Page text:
“Sports is entertainment. Thousands watch in person, millions watch on television.
What makes it special is the fact that games are unscripted, with drama that really can’t be matched.
Now, it seems whenever there is a long, significant pass play resulting in a touchdown or a big gain, the euphoria of the moment will be blunted by viewers, and players waiting to see whether a flag is thrown by an official, or by a coach, in the form of a challenge.
That includes the attempted Hail Mary pass into the end zone in a last-ditch try to pull the game out.
That too, can be challenged.
Is that what we all want?
I think not. So, we will wait and see, how the new rule pans out.”
The reason the above section is in quotes, is because I wrote those words in mid-August.
This represented my thoughts on the new pass interference rules in the NFL, which were adopted because of the obvious failure of a clear-as-day pass interference play in the NFC Championship game between the Saints and Rams last January.
A one-year rule was installed to work on eliminating such gaffes by the officials which could affect the outcome of a game.
We are six weeks into the season, and it appears this rule will be just that. A one-year rule.
Any time the words “indisputable visual evidence” and “significantly hinder” are employed, you know it all is in the eyes of the beholder.
What the league has done, is make it really difficult for a call on the field to be overturned.
This, to discourage the onslaught of challenges by coaches to extend the game and force a game to constantly be halted.
The new plan isn’t working. All it has done is place still another layer on the response to officials’ calls and the ability for coaches to challenge something that hasn’t been called on the field.
What the league should do is focus on their own officials.
I have respect for the men who serve as NFL officials for a game that is faster than ever, where subtle moves that may indeed be a foul are common.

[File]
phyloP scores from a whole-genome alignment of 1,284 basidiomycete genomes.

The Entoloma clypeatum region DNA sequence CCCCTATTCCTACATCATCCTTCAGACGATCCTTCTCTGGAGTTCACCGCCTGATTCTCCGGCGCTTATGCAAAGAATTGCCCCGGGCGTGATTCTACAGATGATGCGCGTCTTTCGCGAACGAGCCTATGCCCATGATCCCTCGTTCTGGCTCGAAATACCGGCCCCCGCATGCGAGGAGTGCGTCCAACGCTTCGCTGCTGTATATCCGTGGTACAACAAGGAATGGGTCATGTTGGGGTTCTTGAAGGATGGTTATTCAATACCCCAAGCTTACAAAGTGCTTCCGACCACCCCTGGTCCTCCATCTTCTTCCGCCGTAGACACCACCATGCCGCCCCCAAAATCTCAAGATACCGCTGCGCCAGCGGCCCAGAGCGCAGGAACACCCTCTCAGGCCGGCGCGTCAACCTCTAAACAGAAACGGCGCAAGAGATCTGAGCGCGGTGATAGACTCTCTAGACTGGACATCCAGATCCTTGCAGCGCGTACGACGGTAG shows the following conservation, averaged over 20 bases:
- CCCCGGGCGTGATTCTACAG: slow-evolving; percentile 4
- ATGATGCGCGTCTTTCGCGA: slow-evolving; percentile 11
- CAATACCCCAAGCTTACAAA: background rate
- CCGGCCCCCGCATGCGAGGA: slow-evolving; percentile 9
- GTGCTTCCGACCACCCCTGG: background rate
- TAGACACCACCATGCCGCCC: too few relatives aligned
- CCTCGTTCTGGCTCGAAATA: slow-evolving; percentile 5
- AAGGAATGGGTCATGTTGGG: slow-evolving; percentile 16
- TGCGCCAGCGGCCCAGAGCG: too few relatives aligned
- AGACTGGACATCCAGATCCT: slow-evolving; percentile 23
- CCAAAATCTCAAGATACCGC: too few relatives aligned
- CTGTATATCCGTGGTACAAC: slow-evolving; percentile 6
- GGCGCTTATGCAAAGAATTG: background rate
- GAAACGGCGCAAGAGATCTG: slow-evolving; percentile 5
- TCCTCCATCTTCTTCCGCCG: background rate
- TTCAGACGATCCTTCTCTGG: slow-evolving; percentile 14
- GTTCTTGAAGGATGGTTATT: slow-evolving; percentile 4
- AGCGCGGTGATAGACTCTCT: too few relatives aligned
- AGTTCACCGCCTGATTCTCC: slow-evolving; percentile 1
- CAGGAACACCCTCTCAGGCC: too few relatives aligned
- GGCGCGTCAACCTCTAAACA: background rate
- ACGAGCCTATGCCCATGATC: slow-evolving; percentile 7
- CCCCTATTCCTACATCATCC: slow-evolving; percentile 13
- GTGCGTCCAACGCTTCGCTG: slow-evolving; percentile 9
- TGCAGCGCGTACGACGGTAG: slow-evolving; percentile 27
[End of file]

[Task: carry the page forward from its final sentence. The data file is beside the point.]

The simple truth, is that the game, and all the things that are appealing to its fans, is, and has been, affected negatively by the officials.
I’m talking about the sheer entertainment of a wonderful spectacle.
There are games in which a yellow flag is thrown continually, making the contest almost unwatchable.
There will always be the contention that if a foul is committed, a flag has to be thrown.
But how much is that theory ruining the entertainment of watching the sport?
Too many play stoppages are discouraging.
I know, there are calls made during games, that don’t significantly alter the play on the field.
Either the foul occurred away from the ball, or the foul itself was not serious.
I guess what I’m saying is that the men in the striped shirts should use the by-words of changing a call:
indisputable evidence, or significantly hinder.
Those of us who have watched the game for many decades enjoyed pro football without repeatedly commenting on the officials. There was no demand for more penalty flags.
I realize the speed and violence of the game has changed dramatically.
But the same rules should apply.
A helmet-to-helmet that can do damage to a player is obvious. Some are not.